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Egypt arrests organ trafficking ring

Among the suspects arrested include professors from Cairo and Ain Shams universities

Ahram Online , Tuesday 6 Dec 2016
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Egypt's authorities arrested on Tuesday 45 suspects -- including Egyptians and foreigners – who have been accused of running an illegal organ trafficking ring, the health ministry and the Administrative Control Authority announced.

According to an official statement issued by the Ministry of Health, the Administrative Control Authority and the ministry led the arrest of 45 suspects including university professors, doctors, nurses, medical centre owners and brokers involved in illegal organ trafficking.

The statement added that the ring was taking advantage of the current economic circumstances of poor Egyptians, who would sell their organs for cheap prices, allowing members of the ring to make fortunes.  

The health ministry revealed that the suspects include professors working in the faculties of medicine in both Cairo and Ain Shams universities and doctors working in Ahmed Maher teaching hospital, the National Institute of Urology and Nephrology as well some privately-owned labs.

Ten medical centers and hospitals -- whose names were not released -- were raided and investigated according to a separate statement issued by the Administrative Control Authority on Tuesday.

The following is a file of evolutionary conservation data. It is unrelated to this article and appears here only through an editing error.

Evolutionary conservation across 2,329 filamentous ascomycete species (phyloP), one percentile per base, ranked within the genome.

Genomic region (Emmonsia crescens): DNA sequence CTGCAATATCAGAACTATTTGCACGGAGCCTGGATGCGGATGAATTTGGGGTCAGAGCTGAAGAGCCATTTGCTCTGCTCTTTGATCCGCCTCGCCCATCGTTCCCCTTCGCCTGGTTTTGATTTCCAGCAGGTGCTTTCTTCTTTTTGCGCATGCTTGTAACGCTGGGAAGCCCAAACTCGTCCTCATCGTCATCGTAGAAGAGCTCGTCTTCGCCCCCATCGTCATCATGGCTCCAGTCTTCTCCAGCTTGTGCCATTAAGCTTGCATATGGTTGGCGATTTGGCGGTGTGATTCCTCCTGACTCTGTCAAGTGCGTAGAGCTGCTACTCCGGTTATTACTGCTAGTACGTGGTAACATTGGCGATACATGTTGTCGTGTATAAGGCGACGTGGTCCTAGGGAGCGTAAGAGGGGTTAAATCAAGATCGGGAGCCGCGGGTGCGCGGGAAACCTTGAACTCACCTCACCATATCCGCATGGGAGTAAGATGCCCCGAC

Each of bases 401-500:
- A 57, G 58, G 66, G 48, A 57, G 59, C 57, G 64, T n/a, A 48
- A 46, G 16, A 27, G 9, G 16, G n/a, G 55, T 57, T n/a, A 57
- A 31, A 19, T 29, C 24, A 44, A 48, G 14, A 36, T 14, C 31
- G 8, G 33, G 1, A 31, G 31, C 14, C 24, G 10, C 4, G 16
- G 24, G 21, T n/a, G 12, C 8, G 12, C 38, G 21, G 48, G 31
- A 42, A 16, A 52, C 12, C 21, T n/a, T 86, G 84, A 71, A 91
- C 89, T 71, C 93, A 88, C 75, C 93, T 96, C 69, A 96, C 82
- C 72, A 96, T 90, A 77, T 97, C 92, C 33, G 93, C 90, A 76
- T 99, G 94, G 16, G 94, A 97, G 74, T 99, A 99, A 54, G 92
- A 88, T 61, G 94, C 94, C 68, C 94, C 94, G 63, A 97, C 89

The health ministry stated that most of the hospitals and centres were in the districts of Al-Haram and Giza and that some of them were not licensed.

The centres and hospitals involved in the case were closed on the orders of Health Minister Ahmed Emad.

A source in the Administrative Control Authority told Ahram Arabic news website that the ring had been under the surveillance of the authority for months, which had been granted permission by the prosecutor-general.   

The prosecutor-general has ordered an investigation into the case.

Organ trafficking is explicitly forbidden in Egypt according to article 60 of the country’s 2014 constitution.   

Egyptian law criminalises the trade of organs and penalises traffickers by up to seven years in jail.

According to a study published in 2007 by the World Health Organization, Egypt is among the top exporters of kidneys, sitting alongside of China and Sri Lanka in the last ten years.  

The study stated that despite there being no comparable data for Egypt, a considerable number of patients from neighbouring countries are believed to have undergone illegal organ transplants in Egypt.

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